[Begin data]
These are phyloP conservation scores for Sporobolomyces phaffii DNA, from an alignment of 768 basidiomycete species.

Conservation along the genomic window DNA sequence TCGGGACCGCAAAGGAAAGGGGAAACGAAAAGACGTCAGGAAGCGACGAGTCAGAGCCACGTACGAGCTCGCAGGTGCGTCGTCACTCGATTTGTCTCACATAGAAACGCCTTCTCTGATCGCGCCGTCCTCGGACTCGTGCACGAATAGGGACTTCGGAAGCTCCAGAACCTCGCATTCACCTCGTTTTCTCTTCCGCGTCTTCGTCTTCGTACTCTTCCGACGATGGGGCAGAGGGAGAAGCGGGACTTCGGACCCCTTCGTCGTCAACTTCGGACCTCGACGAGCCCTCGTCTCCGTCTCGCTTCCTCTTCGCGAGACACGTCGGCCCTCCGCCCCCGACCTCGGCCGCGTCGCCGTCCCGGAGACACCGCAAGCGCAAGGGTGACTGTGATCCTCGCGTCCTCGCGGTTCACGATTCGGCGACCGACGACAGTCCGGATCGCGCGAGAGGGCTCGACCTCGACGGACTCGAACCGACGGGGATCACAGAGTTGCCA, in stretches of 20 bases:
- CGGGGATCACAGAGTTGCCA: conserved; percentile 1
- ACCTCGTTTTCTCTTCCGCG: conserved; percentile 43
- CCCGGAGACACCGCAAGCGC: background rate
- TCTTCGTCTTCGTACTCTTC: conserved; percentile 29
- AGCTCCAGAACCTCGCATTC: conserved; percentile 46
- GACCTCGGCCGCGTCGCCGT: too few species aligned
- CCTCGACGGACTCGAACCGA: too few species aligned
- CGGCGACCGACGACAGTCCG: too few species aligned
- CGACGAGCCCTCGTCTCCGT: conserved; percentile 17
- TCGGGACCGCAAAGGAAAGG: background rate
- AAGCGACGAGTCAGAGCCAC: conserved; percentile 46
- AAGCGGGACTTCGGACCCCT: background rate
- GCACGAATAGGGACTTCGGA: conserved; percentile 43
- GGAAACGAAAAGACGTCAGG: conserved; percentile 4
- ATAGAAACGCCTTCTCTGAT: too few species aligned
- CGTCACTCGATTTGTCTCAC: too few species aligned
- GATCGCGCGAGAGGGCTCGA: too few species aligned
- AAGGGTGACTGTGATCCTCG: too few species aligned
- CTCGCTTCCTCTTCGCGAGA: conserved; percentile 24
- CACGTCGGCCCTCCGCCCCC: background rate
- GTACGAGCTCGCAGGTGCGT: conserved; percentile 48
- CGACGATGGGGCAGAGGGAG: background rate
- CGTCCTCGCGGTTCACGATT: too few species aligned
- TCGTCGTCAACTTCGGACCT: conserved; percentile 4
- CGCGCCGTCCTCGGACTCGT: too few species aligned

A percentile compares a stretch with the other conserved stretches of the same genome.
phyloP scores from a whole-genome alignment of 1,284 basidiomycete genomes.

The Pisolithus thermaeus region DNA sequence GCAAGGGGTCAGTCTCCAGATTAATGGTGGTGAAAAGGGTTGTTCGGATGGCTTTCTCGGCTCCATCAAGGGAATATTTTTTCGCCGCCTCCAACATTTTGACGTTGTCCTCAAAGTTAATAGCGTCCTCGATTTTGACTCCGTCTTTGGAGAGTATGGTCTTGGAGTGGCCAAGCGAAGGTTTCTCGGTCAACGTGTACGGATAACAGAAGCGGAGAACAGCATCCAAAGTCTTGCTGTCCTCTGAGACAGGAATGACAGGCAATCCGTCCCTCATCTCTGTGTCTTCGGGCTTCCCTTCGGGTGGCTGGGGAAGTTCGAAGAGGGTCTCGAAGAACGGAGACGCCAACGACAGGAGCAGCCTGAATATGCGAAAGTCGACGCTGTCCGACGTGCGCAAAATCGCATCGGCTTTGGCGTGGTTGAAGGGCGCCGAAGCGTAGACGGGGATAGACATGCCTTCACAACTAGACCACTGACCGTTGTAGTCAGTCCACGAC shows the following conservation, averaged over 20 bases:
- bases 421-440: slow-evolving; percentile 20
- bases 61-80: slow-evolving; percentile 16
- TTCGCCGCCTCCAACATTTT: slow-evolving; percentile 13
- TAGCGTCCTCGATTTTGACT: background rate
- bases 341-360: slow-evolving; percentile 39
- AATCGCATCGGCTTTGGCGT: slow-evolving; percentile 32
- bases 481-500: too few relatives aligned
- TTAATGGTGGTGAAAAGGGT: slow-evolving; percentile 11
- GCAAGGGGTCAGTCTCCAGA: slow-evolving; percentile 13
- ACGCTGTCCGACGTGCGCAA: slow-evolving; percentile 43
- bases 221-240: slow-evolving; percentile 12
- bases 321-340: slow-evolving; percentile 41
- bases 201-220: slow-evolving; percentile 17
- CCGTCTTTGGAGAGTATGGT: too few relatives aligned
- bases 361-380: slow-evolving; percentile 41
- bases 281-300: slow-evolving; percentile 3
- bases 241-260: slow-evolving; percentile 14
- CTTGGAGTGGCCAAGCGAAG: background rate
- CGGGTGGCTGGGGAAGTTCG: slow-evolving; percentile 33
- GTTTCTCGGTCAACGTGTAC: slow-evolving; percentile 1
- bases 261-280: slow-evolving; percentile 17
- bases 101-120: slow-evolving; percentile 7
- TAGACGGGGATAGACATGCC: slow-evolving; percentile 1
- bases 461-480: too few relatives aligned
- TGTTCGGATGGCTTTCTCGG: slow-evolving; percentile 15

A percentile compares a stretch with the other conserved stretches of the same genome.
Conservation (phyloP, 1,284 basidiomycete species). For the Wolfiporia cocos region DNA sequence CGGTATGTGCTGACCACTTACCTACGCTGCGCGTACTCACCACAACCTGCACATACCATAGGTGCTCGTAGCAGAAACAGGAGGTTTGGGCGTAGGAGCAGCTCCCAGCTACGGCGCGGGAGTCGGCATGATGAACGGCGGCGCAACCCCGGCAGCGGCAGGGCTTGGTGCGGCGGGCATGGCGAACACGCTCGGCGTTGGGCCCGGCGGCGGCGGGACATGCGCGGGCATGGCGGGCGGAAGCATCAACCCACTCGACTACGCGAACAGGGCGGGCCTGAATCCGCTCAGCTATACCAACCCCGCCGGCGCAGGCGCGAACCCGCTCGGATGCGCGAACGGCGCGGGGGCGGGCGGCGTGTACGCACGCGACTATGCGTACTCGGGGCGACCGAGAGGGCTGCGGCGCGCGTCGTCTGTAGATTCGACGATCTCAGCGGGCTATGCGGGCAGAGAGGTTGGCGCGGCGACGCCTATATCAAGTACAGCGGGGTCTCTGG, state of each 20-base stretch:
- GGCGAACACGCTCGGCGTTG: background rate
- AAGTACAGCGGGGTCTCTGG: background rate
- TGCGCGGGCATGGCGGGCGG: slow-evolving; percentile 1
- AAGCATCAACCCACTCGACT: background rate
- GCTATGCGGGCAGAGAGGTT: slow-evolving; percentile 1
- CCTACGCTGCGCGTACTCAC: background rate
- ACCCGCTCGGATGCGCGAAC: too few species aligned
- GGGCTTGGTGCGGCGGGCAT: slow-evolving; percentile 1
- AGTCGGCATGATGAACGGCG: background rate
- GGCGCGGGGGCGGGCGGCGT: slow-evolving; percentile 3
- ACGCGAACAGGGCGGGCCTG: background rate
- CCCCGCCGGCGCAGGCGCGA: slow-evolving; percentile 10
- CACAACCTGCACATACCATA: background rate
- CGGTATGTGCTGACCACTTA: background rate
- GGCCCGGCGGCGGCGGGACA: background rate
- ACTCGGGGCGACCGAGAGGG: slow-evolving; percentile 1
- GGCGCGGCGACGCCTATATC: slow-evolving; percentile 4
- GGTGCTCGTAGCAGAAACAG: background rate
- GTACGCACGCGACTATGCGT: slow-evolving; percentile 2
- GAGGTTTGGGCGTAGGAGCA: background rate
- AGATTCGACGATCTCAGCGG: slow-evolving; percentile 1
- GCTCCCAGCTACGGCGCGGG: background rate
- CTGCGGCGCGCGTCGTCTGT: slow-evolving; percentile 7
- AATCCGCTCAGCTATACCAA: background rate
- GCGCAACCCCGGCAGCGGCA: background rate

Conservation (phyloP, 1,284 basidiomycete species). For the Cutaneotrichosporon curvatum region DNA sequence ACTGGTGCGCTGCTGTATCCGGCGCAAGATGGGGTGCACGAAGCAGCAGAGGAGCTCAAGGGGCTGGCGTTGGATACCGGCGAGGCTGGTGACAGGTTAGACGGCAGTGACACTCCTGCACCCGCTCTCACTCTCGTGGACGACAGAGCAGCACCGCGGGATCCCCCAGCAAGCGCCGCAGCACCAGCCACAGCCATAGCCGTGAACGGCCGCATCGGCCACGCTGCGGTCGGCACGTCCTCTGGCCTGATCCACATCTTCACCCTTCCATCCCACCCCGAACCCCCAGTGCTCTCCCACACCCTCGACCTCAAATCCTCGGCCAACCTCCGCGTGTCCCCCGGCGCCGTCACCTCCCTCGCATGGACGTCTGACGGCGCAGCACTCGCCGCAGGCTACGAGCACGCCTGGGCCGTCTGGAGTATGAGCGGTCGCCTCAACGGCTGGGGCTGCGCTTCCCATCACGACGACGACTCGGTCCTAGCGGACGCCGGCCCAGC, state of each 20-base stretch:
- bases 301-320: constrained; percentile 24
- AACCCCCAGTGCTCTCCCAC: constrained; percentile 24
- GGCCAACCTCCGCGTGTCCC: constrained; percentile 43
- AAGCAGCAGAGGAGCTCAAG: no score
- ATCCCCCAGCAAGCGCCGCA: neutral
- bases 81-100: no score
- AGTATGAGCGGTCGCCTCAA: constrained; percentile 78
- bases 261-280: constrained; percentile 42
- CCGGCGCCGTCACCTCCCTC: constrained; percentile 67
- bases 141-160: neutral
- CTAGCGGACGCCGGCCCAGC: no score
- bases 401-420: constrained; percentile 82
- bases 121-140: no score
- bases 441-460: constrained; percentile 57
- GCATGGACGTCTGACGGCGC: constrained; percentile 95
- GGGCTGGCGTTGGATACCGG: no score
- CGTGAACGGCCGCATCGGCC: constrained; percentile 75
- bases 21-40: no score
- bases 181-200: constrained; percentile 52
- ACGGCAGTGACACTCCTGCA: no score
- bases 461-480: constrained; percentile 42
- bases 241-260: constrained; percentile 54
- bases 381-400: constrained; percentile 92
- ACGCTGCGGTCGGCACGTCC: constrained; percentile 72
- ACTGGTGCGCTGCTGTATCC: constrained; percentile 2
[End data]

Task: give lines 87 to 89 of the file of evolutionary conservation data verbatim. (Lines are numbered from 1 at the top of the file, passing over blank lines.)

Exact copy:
- AAGCAGCAGAGGAGCTCAAG: no score
- ATCCCCCAGCAAGCGCCGCA: neutral
- bases 81-100: no score